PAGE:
A state commission on women's health called on the governor last night to put health clinics in middle and high schools and make it easier for older women to receive cancer tests.
The temporary commission, which Gov. William Donald Schaefer appointed earlier this year, made more than a dozen suggestions.
At the group's presentation during a women's health symposium at the College of Notre Dame of Maryland, the governor said he would ask the Board of Public Works for $50,000 seed money to "get this off the ground."
He also announced that he intends to establish an Office on Women's Health in the state Health Department, a "peer leadership program" to encourage self-esteem among middle school girls and a standing commission on women's health to replace the temporary group.
Although lacking price tags and details, the commission's recommendations include some that are bound to be both expensive and controversial.
For instance, the 26-member panel wants to set up public-school clinics that would provide health services to girls, "including prevention of pregnancy and sexually transmitted diseases."
Dr. Susan Guarnieri, a physician who chairs the panel, said it did not decide whether those services should involve education about sexual abstinence, information about birth control or distribution of contraceptives.
Those details could be worked out later, she said, if the governor accepts recommendations for a permanent women's health commission and a separate office in the health department.
In his address to the Notre Dame symposium, Mr. Schaefer said he would do both. In an interview before the event, he said the suggestions were "practical . . . all of them can be done."
The governor said he had charged the commission members with developing "practical recommendations . . . I told them: 'Don't give me a bunch of things I can't do, give me something we can do right now.'"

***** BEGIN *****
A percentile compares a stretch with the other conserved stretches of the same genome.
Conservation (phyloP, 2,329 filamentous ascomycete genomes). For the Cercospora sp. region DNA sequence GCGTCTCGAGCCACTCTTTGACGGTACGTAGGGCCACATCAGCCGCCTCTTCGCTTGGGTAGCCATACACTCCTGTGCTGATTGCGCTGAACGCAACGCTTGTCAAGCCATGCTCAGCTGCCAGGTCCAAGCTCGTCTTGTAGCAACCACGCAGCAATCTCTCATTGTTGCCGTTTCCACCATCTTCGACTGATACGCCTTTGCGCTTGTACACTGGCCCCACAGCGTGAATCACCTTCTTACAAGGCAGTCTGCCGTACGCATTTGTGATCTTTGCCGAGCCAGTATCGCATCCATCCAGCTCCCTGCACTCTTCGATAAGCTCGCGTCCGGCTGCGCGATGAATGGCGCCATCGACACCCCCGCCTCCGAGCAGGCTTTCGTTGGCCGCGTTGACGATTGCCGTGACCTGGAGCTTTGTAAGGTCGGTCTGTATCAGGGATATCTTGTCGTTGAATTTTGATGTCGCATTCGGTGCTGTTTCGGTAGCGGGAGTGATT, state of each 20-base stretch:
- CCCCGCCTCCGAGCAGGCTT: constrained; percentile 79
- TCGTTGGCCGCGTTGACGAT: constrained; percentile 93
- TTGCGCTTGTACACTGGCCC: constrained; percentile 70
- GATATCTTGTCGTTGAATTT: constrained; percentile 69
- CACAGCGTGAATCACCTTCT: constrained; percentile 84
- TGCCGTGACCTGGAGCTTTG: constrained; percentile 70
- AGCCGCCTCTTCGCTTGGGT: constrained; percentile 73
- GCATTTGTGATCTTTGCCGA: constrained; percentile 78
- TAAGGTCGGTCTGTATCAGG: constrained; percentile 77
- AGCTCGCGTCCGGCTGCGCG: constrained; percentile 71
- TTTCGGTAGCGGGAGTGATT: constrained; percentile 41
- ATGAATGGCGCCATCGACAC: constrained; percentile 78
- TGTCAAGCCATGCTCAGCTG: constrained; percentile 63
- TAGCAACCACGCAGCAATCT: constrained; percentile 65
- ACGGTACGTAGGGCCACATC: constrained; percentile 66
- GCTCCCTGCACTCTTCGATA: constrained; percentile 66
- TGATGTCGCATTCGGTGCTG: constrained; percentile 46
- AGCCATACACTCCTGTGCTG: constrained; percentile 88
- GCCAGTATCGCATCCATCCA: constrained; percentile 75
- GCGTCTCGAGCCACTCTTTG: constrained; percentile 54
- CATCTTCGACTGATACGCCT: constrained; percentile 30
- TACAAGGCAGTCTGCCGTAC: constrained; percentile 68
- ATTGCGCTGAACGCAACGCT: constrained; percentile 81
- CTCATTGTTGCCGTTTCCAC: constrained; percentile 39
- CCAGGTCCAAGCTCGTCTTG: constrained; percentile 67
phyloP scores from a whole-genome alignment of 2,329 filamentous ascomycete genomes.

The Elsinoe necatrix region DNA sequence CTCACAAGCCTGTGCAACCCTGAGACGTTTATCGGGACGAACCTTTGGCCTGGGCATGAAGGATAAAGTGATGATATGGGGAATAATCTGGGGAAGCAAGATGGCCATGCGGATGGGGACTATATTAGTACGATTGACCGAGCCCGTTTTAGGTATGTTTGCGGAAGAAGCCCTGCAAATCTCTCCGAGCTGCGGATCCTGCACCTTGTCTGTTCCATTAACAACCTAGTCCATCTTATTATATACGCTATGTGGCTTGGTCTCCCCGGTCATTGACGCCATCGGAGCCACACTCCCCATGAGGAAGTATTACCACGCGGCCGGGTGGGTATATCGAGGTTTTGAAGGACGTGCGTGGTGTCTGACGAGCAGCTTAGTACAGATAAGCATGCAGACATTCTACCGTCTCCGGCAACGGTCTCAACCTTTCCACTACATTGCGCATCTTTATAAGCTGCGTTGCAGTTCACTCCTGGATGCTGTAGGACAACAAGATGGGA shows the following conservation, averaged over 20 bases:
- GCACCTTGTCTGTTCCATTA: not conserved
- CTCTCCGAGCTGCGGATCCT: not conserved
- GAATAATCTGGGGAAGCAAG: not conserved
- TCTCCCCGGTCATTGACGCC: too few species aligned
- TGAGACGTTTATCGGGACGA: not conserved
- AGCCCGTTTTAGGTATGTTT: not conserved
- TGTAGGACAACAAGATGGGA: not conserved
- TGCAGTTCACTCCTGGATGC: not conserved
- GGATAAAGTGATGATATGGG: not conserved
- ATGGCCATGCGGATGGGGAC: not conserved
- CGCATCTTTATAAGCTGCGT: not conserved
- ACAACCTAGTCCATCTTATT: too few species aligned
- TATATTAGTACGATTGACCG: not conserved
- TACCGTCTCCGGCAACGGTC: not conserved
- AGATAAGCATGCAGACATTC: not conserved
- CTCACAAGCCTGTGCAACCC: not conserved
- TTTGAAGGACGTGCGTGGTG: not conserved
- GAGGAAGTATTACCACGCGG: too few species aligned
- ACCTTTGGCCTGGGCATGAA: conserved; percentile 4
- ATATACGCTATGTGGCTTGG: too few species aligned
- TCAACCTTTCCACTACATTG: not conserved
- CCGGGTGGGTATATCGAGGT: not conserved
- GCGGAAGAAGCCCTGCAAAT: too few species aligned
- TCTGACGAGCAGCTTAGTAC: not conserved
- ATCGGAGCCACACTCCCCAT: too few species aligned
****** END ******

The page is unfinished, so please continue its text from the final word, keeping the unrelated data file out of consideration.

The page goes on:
The panel's goal, said Dr. Guarnieri, was to come up with ideas to educate women about medical tests and breakthroughs that could save lives. "The issue is that women have unique health problems, and they're important in this society. . . . We want them to know what the good news is about their health," she said.
Health Secretary Nelson J. Sabatini said the proposed clinics might not be needed in affluent neighborhoods. "I think you have to look at putting clinics in those schools that make sense -- schools where there's no other source of medical care," he said.
The proposed clinics would also promote good nutrition and teach girls how to examine their breasts for potentially cancerous lumps.
Baltimore has several high school clinics that offer contraceptives. Dr. Guarnieri said she did not know about others elsewhere in the state.
The commission urged a panel charged with developing a basic health insurance package to include benefits for gynecological exams, abortions, prenatal care, mammograms, osteoporosis treatment, tests for cancers of the reproductive system and tests for sexually transmitted diseases.
It recommended the same package for poor Marylanders who receive state medical assistance.
Other proposals include:
* Improving access to mammograms and Pap smears.
* Holding stop-smoking classes for teen-age girls.
* Building self-esteem in middle-school girls and promoting healthy adolescent life-styles.
* Distributing information about osteoporosis and hormone replacement therapy.
* Raising awareness of women's mental health.
* Designating a Women's Health Week, organizing an annual convention and listing resources in a brochure.